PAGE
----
Florida Cold Snaps Could Cause Iguanas to Fall from the Trees, National Weather Service Warns
On Wednesday morning, the temperature in Miami dropped to 40 degrees with a windchill in the mid-30s
Parts of Florida recently received a wild weather advisory: watch out for flurries of frigid, falling iguanas.
According to CNN, the Sunshine State recently experienced a cold snap with temperatures dropping 10 to 15 degrees below the norm for this time of year.
These cooler temperatures were felt across the southeastern United States, but only Florida was warned about an odd side effect that can come from a sudden drop in temperature.
“This isn’t something we usually forecast, but don’t be surprised if you see Iguanas falling from the trees tonight as lows drop into the 30s and 40s. Brrrr!” the National Weather Service — Miami tweeted on Tuesday.
The unusual tweet went on to add that iguanas are cold blooded, so they “slow down or become immobile when temps drops into the 40s. They may fall from trees, but they are not dead.”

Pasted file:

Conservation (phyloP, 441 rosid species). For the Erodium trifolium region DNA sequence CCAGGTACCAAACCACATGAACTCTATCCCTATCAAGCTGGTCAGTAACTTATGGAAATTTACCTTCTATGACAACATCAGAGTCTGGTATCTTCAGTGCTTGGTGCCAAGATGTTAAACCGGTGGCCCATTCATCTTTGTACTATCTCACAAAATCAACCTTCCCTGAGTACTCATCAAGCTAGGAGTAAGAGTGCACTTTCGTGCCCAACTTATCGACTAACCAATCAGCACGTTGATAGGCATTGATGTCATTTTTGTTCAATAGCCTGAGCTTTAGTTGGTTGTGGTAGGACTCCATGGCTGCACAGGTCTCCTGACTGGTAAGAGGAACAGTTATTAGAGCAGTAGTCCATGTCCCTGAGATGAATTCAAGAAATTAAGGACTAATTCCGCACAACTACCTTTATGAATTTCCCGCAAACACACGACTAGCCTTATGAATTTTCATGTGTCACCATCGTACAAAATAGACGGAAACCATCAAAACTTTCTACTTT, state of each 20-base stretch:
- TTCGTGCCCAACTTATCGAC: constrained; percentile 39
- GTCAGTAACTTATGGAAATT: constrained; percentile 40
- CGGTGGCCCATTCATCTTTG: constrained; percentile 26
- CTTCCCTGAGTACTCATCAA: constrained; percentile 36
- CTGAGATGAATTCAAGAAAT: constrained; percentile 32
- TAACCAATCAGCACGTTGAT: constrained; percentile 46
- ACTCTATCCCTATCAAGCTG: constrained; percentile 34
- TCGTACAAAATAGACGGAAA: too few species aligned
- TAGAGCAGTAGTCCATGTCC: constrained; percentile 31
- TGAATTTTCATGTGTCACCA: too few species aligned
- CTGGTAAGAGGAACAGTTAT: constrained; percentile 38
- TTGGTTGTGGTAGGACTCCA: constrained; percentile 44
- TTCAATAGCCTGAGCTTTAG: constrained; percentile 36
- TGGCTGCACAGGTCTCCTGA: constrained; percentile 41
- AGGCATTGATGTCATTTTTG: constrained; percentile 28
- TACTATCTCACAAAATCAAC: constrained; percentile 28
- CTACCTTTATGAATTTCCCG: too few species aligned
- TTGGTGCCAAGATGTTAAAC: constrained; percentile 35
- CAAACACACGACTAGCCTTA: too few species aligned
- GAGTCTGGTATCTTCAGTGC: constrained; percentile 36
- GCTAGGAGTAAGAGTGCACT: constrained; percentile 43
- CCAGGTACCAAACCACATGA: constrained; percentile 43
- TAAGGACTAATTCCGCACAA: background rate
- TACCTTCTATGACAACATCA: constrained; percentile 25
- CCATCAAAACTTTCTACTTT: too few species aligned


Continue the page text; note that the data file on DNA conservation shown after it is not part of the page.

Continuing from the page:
On Wednesday, the National Weather Service confirmed that their forecast was correct, retweeting a photo of a fallen iguana shared by National Hurricane Center scientist Eric Blake.
“Verified the iguana warning and the wind chill advisory! Definitely not your average day in South Florida this morning,” NHS-Miami wrote along with a photo of an iguana lying on pavement.
Several other Floridians also shared photos of the chilly, incapacitated iguanas they found in their yards.
USA Today reports, via the National Weather Service, that the temperature in Miami dropped to 40 degrees on Wednesday morning and that the windchill in the area was in the mid-30s.
Iguanas, native to Central America and parts of the Caribbean and South America, are considered an invasive species in Florida, with Florida Fish and Wildlife going as far as encouraging Florida residents to kill iguanas they find on their property.